Jan suggests that photos #6 & #11 are actually of the 316th Troop Carrier Group C-47 named
Geronimo which was Major Ferris' aircraft. According to Jan Bos,
participated in operation Husky, the invasion of Sicily on 11 July 1943,
the plane was hit by a parachute bundle that hit the plane and went straight
through the skin of the plane, the suspension lines cut through the skin."
Jan supplied the following photos of Major Ferris's aircraft, Geronimo:
As it turns out, Jan Bos is quite an authority on the 316th Troop Carrier Group:
"I am Dutch, my parents and parents in law lived in Nijmegen
during the war. Nijmegen is a city of 160,000 inhabitants (today) and is
situated in the eastern part of Holland, close to the German border.
We have the Waal River streaming in the middle of our town. The Waal River
is a branch of the Rhine River, coming up from Switzerland, passing through
Germany and Holland.
I became interested in the 82nd Airborne Division when I was a kid of 12-13
years old. Since I wrote a letter to Fort Bragg, North Carolina I received
pictures and a shoulder patch of the 82nd Airborne Division. In the beginning
I was only focused on operation Market Garden - only the part of the 82nd.
But the paratroopers and glider infantry men of the 82nd could not have done
their job properly without the superb support of the Troop Carriers, afterall
their planes and gliders were needed to transport the paratroopers and glider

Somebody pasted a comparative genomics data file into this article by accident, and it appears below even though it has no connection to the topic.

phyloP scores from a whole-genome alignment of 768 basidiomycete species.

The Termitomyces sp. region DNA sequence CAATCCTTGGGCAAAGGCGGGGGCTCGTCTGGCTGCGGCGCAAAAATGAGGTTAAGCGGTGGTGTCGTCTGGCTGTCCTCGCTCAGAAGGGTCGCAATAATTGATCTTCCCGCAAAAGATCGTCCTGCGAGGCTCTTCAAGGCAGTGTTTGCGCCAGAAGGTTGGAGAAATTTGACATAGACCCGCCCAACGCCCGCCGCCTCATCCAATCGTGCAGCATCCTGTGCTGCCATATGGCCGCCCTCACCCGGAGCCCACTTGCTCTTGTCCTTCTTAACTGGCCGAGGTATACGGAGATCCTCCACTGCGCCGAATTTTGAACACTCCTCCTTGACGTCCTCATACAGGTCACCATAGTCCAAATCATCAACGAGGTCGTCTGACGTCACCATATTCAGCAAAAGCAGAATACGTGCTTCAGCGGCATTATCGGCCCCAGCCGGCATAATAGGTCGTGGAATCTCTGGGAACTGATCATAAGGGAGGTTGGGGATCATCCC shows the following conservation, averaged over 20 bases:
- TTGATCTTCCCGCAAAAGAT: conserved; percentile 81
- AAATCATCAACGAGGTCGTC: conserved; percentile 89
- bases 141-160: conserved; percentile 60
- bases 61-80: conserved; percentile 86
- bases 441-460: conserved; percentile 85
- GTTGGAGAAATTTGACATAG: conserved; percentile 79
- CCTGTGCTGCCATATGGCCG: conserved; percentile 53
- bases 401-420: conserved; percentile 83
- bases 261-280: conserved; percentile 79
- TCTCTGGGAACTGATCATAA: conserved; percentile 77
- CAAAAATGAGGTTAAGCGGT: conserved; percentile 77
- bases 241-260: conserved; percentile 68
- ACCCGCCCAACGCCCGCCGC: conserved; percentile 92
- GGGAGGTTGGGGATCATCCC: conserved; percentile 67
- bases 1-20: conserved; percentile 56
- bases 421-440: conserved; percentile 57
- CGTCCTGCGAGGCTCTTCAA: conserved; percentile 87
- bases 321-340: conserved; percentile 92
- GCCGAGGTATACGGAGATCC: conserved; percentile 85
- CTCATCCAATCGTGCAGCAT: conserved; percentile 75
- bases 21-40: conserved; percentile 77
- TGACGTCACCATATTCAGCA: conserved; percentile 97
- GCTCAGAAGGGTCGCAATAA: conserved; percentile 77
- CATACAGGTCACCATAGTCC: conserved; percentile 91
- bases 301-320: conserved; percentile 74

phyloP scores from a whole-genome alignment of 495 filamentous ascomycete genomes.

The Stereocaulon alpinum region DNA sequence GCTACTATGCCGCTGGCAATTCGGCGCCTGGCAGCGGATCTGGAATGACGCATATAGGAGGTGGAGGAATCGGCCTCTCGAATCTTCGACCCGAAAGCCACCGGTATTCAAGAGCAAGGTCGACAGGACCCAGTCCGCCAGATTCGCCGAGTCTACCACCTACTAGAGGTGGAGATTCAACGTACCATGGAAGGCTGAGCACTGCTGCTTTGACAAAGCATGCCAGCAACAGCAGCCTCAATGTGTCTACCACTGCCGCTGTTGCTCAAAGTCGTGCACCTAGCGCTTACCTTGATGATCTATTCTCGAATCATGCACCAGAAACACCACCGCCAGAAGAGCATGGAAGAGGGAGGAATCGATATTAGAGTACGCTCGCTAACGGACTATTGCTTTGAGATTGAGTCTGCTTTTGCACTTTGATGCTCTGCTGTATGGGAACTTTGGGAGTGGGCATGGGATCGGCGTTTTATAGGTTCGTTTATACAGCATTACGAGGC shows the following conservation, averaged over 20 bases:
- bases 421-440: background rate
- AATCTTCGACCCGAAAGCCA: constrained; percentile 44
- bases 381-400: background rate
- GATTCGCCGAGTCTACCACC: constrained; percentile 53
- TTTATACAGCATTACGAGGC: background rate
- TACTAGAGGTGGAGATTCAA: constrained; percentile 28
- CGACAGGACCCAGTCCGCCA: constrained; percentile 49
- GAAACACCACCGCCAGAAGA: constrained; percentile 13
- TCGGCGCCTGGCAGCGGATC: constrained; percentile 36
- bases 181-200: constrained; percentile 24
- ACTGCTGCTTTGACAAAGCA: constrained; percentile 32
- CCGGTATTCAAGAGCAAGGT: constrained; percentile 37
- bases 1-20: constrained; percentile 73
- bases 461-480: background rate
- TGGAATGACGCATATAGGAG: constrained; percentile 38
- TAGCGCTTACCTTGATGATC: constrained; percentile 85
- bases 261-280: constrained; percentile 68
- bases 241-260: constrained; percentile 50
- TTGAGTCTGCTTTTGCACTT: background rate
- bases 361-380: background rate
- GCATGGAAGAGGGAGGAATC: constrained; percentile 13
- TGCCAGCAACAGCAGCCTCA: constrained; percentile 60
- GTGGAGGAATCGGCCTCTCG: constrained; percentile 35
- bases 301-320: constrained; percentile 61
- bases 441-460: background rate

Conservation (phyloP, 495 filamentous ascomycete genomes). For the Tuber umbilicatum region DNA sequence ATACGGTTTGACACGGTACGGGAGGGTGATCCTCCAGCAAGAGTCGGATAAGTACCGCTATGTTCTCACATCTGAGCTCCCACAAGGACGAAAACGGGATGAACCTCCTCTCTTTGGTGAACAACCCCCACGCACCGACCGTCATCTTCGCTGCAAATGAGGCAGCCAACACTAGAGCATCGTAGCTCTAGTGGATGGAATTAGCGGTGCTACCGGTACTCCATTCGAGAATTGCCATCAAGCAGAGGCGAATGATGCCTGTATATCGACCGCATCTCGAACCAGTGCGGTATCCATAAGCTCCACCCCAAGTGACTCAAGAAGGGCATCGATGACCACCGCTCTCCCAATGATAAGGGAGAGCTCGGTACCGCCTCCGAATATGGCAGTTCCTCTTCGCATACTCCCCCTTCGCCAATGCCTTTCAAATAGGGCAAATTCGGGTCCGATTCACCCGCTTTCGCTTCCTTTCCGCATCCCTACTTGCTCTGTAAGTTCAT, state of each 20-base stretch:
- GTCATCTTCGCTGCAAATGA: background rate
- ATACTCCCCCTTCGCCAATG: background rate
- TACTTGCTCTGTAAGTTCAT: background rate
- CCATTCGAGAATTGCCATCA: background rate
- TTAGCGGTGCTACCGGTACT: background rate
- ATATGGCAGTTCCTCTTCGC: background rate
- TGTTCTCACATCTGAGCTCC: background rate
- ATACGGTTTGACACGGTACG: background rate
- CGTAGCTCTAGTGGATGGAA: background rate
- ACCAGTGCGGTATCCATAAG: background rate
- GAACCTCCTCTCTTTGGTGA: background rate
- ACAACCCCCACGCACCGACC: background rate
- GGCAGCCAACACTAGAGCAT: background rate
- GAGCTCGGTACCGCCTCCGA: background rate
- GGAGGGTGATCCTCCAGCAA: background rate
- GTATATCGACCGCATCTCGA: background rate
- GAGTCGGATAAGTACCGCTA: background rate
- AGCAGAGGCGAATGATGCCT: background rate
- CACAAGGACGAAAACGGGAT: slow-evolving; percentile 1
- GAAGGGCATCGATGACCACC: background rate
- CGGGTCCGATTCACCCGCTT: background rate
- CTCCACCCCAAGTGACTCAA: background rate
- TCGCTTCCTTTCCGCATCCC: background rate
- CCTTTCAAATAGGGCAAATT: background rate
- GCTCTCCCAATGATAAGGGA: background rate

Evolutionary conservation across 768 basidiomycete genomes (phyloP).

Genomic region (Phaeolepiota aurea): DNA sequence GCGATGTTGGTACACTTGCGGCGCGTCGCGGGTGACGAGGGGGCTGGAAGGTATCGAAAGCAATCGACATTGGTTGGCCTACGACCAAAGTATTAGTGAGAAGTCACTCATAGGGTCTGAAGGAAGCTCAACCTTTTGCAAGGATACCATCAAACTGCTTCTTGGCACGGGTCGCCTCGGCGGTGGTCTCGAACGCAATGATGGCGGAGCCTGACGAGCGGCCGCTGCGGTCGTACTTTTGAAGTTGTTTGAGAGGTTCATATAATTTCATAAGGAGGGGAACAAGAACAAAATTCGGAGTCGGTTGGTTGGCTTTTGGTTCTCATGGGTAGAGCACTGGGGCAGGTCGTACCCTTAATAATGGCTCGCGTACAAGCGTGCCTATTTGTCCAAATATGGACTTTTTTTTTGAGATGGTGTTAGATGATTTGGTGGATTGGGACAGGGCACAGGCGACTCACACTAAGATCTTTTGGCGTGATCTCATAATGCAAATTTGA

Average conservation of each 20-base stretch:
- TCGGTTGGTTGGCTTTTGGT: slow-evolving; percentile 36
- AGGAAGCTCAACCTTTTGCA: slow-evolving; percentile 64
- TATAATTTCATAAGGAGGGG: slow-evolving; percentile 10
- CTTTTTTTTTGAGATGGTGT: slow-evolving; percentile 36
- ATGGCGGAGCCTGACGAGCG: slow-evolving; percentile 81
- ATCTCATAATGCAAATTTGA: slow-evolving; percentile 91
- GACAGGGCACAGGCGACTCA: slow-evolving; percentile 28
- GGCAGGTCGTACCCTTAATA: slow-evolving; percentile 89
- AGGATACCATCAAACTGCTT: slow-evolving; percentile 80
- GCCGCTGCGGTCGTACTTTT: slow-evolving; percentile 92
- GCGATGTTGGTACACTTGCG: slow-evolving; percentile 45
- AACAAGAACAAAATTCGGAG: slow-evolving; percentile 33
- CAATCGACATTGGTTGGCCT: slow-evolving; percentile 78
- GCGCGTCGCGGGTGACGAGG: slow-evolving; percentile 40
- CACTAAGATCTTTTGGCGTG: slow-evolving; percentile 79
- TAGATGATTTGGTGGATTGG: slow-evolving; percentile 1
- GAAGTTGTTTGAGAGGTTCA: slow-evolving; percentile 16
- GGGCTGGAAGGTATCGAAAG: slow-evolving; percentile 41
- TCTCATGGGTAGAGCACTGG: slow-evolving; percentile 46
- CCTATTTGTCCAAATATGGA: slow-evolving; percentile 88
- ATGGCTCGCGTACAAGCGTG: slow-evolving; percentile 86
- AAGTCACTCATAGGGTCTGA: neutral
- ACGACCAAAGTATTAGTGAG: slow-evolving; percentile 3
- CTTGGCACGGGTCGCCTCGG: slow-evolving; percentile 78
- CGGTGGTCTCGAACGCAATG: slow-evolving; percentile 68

infantry. The C-47s also delivered resupplies and evacuated wounded. Since then
I also started to collect all kind of documentation, stories and pictures of the
Troop Carriers. The time I became involved with the Troop Carriers go back to
the late 1970s. When I came in touch with veterans of the 316th TC Group early 1981,
when they came over to visit the battle fields here in Holland. I have
attended many reunions of both organizations and have been tour guide here
in Holland when veterans or family came over to visit the battlefields.
Have also been a tourguide in Sicily for a group of veterans and family members
of the 316th TC Group.
I have collected a lot of material of both the 82nd and Troop Carriers,
many pictures and many books. During my contacts with veterans of the 82nd
Airborne Division I came in touch with veterans of the 376th Parachute Field
Artillery Battalion and have collected a lot of material, enough to write a
book about their wartime here in Europe. The book came out in 1992, counted
226 pages and is in English. Only a limited edition. It is sold out now.
There will be no reprint, although . . .
The 376th was on board of the airplanes from the 316th TC Group during operation
Husky II - July 11, 1943. They were on the tailend of the serial and caught
hell, when allied gunners opened up on the incoming airplanes. A total of
twenty/three [ 23 ] C-47s were shot down in a very short time, 47 planes were